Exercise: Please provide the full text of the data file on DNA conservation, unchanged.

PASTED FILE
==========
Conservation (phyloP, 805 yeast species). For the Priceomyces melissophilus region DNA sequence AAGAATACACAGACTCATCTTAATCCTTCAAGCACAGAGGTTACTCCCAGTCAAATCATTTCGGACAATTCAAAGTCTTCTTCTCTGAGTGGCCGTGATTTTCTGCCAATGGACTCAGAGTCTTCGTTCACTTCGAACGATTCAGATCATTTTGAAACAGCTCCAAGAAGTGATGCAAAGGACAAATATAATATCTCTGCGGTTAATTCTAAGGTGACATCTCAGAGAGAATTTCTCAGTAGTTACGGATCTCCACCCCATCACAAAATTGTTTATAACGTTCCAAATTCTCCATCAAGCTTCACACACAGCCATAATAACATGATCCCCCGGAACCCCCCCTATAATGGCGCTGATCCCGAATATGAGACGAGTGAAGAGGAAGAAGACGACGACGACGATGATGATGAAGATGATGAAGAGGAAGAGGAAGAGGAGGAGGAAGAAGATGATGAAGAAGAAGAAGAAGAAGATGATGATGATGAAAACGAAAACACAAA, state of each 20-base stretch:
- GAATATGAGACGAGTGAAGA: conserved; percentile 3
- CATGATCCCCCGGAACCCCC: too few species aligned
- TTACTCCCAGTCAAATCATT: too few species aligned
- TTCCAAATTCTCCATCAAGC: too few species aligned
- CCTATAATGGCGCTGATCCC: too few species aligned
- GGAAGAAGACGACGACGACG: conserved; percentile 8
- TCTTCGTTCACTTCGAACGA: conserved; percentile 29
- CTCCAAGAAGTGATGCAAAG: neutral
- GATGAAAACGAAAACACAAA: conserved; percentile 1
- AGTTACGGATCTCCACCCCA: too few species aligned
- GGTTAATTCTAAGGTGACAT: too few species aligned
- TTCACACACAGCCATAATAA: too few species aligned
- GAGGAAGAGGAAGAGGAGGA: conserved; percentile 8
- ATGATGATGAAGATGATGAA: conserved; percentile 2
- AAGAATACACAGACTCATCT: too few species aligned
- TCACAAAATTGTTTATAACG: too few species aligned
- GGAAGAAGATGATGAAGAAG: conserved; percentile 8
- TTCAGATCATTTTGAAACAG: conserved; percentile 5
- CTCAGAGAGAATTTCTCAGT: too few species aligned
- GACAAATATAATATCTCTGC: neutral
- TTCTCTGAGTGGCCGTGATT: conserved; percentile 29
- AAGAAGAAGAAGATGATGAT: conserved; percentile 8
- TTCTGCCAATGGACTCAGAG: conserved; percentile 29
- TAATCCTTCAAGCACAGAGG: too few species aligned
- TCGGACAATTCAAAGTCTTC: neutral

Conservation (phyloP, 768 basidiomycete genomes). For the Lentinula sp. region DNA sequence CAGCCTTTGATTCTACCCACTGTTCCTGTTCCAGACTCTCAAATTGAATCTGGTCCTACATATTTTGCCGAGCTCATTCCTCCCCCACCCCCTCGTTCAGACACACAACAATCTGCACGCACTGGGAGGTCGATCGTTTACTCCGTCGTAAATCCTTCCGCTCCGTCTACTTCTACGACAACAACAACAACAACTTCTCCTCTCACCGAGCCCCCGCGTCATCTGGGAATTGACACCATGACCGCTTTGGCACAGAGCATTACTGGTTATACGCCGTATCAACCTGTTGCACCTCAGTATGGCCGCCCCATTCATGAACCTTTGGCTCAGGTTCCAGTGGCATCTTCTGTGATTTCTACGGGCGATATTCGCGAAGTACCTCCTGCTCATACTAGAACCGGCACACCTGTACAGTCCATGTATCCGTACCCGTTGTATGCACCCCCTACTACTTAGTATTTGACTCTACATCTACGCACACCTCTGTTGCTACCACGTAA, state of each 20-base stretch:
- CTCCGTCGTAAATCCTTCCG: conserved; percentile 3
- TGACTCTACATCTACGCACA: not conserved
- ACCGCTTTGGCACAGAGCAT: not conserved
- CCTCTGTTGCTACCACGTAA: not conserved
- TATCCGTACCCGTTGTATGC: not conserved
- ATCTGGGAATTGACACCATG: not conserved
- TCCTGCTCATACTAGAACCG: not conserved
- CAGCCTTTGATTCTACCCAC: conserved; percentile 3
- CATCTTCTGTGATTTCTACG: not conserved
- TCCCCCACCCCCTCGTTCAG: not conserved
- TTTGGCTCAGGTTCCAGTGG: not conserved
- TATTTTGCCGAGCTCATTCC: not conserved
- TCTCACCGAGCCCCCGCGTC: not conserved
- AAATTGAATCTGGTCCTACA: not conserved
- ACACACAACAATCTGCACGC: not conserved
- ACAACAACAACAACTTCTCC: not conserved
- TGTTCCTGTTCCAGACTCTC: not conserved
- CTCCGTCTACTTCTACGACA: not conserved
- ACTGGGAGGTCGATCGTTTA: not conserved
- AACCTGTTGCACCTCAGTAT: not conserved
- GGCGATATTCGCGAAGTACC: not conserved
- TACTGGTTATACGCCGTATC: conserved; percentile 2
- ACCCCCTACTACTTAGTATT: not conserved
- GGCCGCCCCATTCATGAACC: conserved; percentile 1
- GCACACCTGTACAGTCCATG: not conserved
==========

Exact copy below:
Conservation (phyloP, 805 yeast species). For the Priceomyces melissophilus region DNA sequence AAGAATACACAGACTCATCTTAATCCTTCAAGCACAGAGGTTACTCCCAGTCAAATCATTTCGGACAATTCAAAGTCTTCTTCTCTGAGTGGCCGTGATTTTCTGCCAATGGACTCAGAGTCTTCGTTCACTTCGAACGATTCAGATCATTTTGAAACAGCTCCAAGAAGTGATGCAAAGGACAAATATAATATCTCTGCGGTTAATTCTAAGGTGACATCTCAGAGAGAATTTCTCAGTAGTTACGGATCTCCACCCCATCACAAAATTGTTTATAACGTTCCAAATTCTCCATCAAGCTTCACACACAGCCATAATAACATGATCCCCCGGAACCCCCCCTATAATGGCGCTGATCCCGAATATGAGACGAGTGAAGAGGAAGAAGACGACGACGACGATGATGATGAAGATGATGAAGAGGAAGAGGAAGAGGAGGAGGAAGAAGATGATGAAGAAGAAGAAGAAGAAGATGATGATGATGAAAACGAAAACACAAA, state of each 20-base stretch:
- GAATATGAGACGAGTGAAGA: conserved; percentile 3
- CATGATCCCCCGGAACCCCC: too few species aligned
- TTACTCCCAGTCAAATCATT: too few species aligned
- TTCCAAATTCTCCATCAAGC: too few species aligned
- CCTATAATGGCGCTGATCCC: too few species aligned
- GGAAGAAGACGACGACGACG: conserved; percentile 8
- TCTTCGTTCACTTCGAACGA: conserved; percentile 29
- CTCCAAGAAGTGATGCAAAG: neutral
- GATGAAAACGAAAACACAAA: conserved; percentile 1
- AGTTACGGATCTCCACCCCA: too few species aligned
- GGTTAATTCTAAGGTGACAT: too few species aligned
- TTCACACACAGCCATAATAA: too few species aligned
- GAGGAAGAGGAAGAGGAGGA: conserved; percentile 8
- ATGATGATGAAGATGATGAA: conserved; percentile 2
- AAGAATACACAGACTCATCT: too few species aligned
- TCACAAAATTGTTTATAACG: too few species aligned
- GGAAGAAGATGATGAAGAAG: conserved; percentile 8
- TTCAGATCATTTTGAAACAG: conserved; percentile 5
- CTCAGAGAGAATTTCTCAGT: too few species aligned
- GACAAATATAATATCTCTGC: neutral
- TTCTCTGAGTGGCCGTGATT: conserved; percentile 29
- AAGAAGAAGAAGATGATGAT: conserved; percentile 8
- TTCTGCCAATGGACTCAGAG: conserved; percentile 29
- TAATCCTTCAAGCACAGAGG: too few species aligned
- TCGGACAATTCAAAGTCTTC: neutral

Conservation (phyloP, 768 basidiomycete genomes). For the Lentinula sp. region DNA sequence CAGCCTTTGATTCTACCCACTGTTCCTGTTCCAGACTCTCAAATTGAATCTGGTCCTACATATTTTGCCGAGCTCATTCCTCCCCCACCCCCTCGTTCAGACACACAACAATCTGCACGCACTGGGAGGTCGATCGTTTACTCCGTCGTAAATCCTTCCGCTCCGTCTACTTCTACGACAACAACAACAACAACTTCTCCTCTCACCGAGCCCCCGCGTCATCTGGGAATTGACACCATGACCGCTTTGGCACAGAGCATTACTGGTTATACGCCGTATCAACCTGTTGCACCTCAGTATGGCCGCCCCATTCATGAACCTTTGGCTCAGGTTCCAGTGGCATCTTCTGTGATTTCTACGGGCGATATTCGCGAAGTACCTCCTGCTCATACTAGAACCGGCACACCTGTACAGTCCATGTATCCGTACCCGTTGTATGCACCCCCTACTACTTAGTATTTGACTCTACATCTACGCACACCTCTGTTGCTACCACGTAA, state of each 20-base stretch:
- CTCCGTCGTAAATCCTTCCG: conserved; percentile 3
- TGACTCTACATCTACGCACA: not conserved
- ACCGCTTTGGCACAGAGCAT: not conserved
- CCTCTGTTGCTACCACGTAA: not conserved
- TATCCGTACCCGTTGTATGC: not conserved
- ATCTGGGAATTGACACCATG: not conserved
- TCCTGCTCATACTAGAACCG: not conserved
- CAGCCTTTGATTCTACCCAC: conserved; percentile 3
- CATCTTCTGTGATTTCTACG: not conserved
- TCCCCCACCCCCTCGTTCAG: not conserved
- TTTGGCTCAGGTTCCAGTGG: not conserved
- TATTTTGCCGAGCTCATTCC: not conserved
- TCTCACCGAGCCCCCGCGTC: not conserved
- AAATTGAATCTGGTCCTACA: not conserved
- ACACACAACAATCTGCACGC: not conserved
- ACAACAACAACAACTTCTCC: not conserved
- TGTTCCTGTTCCAGACTCTC: not conserved
- CTCCGTCTACTTCTACGACA: not conserved
- ACTGGGAGGTCGATCGTTTA: not conserved
- AACCTGTTGCACCTCAGTAT: not conserved
- GGCGATATTCGCGAAGTACC: not conserved
- TACTGGTTATACGCCGTATC: conserved; percentile 2
- ACCCCCTACTACTTAGTATT: not conserved
- GGCCGCCCCATTCATGAACC: conserved; percentile 1
- GCACACCTGTACAGTCCATG: not conserved